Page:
• I realized that my explanation for pointy vs flat top hexagons is inconsistent. In one section, I claim it's a rotation of 30°. In other sections, I claim the algorithms are simply different. In my underlying code, I often swap x and y. The code is simplest if swapping x and y, or rotating 90°, but the names of axes stay most consistent (q for columns, r for rows) if I rotate by 30°. I don't know which I should use.
  • It's also possible to generalize even further, and rotate by any angle. This is less "simple" because it means I need to insert an additional rotation step in a few places, but it's more general. I'm not yet ready to switch to this.
  • In the offset grid section, I claim that there are four types, odd-r, even-r, odd-q, and even-q. However, if pointy vs flat is a swapping of x and y (instead of a rotation by 30°), then odd-r and odd-q are related by swapping both x/y and q/r. Much simpler! This means there are really only two offset types, odd-parity and even-parity.
  • It's also possible to generalize even further, and say that the offset can be by any odd number. The odd-parity (odd-r and odd-q) variants become an offset by -1 and the even-parity (even-r and even-q) variants become an offset by +1. This simplifies even more. I'm not yet ready to switch to this.
  • The remaining grid variants involve renaming the axes and changing their signs. I'd like to implement this at some point, but I don't know if it's really worth it.
  • Cube and Axial coordinate systems are pretty much the same, except Cube explicitly stores the third coordinate, and Axial calculates it when needed. It might make sense to merge the two, and call the axes q, r, s. I need to think about this more.
  • Offset and Axial share much less code than I had expected. One of the algorithms (hex_direction) doesn't work with offset grids, and two of the algorithms (hex_neighbor and hex_add) have different implementations for offset and axial. If I merge Cube and Axial, then Offset would be its own thing. I need to think about this more.
  • It's pretty clean to separate out anything involving the screen from everything else, which only involves the grid. This means variants like the y-axis pointing up or down go away, except for a small part of the code. Screen transformations include translations (centering hex 0,0 at x,y other than 0,0), scaling (setting the size of the hex, including hexes that are taller or shorter than usual), rotations (primarily 90° but any angle is possible), and transformations for isometric views.

I started this project thinking I would need to generate lots of algorithms. I thought the algorithm generation step would take the most work, and the code generation step would be relatively easy. I ended up spending a lot more time thinking about how to represent the modules. I don't actually need to generate lots of algorithms. Instead, I am considering changing the page to use a simpler approach:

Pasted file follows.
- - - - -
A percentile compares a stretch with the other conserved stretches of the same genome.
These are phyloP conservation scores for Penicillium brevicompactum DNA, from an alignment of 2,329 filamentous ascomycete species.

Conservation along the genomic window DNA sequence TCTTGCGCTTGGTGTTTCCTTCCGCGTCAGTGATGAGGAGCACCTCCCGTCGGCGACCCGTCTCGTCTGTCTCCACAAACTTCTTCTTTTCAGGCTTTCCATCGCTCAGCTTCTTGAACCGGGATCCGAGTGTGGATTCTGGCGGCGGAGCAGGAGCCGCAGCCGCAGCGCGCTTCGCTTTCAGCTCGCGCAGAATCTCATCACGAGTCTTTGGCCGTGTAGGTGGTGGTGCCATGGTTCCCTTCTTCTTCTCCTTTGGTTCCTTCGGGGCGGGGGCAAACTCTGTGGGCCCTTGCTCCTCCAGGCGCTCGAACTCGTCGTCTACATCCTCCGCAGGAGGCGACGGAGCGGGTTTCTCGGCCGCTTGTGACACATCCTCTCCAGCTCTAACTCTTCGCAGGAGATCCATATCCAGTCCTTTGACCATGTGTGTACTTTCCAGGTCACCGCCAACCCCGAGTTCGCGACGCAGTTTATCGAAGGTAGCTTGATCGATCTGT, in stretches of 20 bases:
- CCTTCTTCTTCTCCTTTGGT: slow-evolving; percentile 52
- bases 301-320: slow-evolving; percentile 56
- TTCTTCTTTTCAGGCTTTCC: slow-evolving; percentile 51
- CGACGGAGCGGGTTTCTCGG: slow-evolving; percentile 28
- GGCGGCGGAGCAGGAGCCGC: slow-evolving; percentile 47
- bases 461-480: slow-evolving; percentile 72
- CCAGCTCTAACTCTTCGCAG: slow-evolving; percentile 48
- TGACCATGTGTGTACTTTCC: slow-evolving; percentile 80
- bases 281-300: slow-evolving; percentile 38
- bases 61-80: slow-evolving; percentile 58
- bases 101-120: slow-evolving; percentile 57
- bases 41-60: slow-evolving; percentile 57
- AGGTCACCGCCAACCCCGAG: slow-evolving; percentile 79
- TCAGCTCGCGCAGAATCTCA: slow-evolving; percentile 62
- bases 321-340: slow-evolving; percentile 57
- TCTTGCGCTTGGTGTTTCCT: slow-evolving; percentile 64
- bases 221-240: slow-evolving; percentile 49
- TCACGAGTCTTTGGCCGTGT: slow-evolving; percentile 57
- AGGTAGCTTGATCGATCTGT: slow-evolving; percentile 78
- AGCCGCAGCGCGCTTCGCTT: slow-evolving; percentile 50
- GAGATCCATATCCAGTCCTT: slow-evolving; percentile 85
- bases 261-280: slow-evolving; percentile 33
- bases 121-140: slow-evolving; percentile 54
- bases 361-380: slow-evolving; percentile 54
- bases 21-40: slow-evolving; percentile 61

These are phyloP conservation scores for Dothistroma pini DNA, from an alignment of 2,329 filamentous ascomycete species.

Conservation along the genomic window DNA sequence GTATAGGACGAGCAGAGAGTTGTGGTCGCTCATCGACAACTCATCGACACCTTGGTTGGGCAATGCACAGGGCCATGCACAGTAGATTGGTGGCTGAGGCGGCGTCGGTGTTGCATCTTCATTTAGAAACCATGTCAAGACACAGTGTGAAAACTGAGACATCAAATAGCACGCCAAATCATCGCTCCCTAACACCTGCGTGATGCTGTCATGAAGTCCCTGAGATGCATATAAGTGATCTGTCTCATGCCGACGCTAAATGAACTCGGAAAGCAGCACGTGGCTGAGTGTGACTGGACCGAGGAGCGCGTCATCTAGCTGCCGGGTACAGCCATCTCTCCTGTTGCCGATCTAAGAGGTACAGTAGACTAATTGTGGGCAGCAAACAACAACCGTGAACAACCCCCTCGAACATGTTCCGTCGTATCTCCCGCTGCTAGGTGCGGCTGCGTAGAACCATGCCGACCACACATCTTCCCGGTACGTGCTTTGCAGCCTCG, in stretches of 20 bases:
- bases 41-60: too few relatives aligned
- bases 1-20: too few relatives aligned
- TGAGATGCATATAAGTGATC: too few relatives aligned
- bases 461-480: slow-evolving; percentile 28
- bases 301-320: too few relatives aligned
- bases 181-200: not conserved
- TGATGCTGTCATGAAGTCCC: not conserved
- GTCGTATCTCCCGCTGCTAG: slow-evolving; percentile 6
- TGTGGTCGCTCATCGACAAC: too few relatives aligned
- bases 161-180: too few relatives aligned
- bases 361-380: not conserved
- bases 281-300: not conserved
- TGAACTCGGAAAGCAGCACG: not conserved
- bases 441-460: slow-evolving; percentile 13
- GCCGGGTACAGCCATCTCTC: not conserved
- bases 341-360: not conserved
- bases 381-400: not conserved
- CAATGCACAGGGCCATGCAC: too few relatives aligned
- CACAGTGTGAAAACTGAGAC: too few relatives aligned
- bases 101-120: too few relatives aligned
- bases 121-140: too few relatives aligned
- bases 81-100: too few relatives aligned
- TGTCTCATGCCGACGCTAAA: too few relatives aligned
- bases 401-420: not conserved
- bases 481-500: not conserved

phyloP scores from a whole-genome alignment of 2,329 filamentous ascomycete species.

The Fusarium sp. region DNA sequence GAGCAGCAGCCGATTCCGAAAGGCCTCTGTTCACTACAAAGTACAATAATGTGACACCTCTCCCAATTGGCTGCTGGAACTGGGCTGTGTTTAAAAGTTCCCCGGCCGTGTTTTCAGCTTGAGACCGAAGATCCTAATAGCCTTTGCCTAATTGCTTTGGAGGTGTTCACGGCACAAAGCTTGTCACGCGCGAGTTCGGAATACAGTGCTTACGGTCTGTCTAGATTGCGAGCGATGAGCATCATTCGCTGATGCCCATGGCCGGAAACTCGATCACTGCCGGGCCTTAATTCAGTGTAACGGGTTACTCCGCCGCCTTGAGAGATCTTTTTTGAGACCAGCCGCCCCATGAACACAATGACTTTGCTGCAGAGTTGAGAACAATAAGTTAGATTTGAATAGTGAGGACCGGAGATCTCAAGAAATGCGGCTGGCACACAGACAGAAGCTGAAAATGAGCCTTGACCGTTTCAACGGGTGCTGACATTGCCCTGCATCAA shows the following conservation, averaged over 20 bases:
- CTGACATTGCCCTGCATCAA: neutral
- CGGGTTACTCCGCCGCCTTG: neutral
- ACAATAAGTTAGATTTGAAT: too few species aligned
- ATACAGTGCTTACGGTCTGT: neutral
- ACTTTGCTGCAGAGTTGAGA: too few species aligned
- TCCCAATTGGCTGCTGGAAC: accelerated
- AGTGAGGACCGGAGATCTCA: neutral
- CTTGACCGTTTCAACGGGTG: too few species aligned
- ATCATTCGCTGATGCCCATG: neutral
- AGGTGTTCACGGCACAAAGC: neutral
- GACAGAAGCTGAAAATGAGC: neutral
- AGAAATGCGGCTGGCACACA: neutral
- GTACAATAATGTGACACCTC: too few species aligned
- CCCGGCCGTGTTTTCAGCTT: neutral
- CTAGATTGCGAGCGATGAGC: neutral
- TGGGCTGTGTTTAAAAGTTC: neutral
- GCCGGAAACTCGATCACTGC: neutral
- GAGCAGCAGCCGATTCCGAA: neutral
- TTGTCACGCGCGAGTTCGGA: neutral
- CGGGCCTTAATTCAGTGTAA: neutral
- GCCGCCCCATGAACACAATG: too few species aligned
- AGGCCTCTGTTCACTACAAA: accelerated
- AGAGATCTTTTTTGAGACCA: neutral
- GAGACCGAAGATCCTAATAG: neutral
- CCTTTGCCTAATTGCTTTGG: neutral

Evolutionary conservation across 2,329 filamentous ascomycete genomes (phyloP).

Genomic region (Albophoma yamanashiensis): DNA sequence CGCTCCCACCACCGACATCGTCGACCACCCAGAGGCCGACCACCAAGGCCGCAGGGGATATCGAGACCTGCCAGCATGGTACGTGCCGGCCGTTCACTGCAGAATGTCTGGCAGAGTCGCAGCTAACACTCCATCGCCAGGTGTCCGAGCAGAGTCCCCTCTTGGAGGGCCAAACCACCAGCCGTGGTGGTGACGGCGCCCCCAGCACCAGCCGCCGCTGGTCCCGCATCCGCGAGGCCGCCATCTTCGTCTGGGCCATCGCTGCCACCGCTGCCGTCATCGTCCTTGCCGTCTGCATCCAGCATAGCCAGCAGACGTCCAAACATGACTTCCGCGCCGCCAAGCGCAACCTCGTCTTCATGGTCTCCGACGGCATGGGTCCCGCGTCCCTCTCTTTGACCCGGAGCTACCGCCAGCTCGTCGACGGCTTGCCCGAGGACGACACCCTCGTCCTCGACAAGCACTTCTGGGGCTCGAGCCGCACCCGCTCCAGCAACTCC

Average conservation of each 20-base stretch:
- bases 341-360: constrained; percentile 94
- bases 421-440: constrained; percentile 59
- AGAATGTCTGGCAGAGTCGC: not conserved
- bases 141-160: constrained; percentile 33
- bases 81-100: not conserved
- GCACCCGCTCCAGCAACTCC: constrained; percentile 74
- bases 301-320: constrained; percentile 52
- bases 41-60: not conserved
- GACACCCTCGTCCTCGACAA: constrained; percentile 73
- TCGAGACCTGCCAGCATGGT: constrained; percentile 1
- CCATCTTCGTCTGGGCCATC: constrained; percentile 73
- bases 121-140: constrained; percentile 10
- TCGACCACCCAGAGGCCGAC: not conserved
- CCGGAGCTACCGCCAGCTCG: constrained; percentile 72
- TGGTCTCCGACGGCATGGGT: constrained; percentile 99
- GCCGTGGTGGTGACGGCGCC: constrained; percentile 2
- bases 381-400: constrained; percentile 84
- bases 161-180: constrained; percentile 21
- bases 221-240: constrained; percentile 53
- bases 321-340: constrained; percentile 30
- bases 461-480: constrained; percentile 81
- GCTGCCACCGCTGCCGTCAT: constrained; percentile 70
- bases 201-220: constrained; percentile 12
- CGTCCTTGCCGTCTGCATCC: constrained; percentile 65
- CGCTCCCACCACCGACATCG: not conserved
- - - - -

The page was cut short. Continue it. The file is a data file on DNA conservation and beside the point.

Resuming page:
If I do that, it will be a major change to the hex grid guide.

In the next post I'll talk about the code generation.

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Herman Tulleken wrote at March 27, 2015 6:47 AM

Again, very interesting. The idea of using fractional hex points is something i did not think of. All our points are integers, but for some cases floats are useful. As you point out, for line drawing (we actually use "identity screen transform" and do the calculations in this dummy screen space for this), but also for grid geometry. Rotation around the vertex of a hex for example (as is necessary for certain match games), requires fractional points. In this case, we scale all the points by 3, do the rotation, and then scale them back down... but using true floats would be neater. Will give it a try!

Anonymous wrote at March 27, 2015 10:34 AM

How about adding info about squished hexes? Hexes that would be seen from an angle instead of straight down.

Amit wrote at March 28, 2015 9:25 AM

Herman: the fractional hex points might also be interesting in games where the player can move anywhere, not only on the grid. You can do this in screen coordinates of course but it's nice to be able to stay in game coordinates for the game logic.

I don't know if this works for other types of grids. It works for hex grids because they're a plane embedded in 3-space, but it may not generalize.

Amit wrote at March 28, 2015 9:30 AM

Anonymous: yes! I am adding support for this. The idea is that you can convert hexes into a regular cartesian coordinate system, then you can squish, rotate, and skew that system to make it into whatever you want. I have partially written an article on that topic but I have much more to write for that.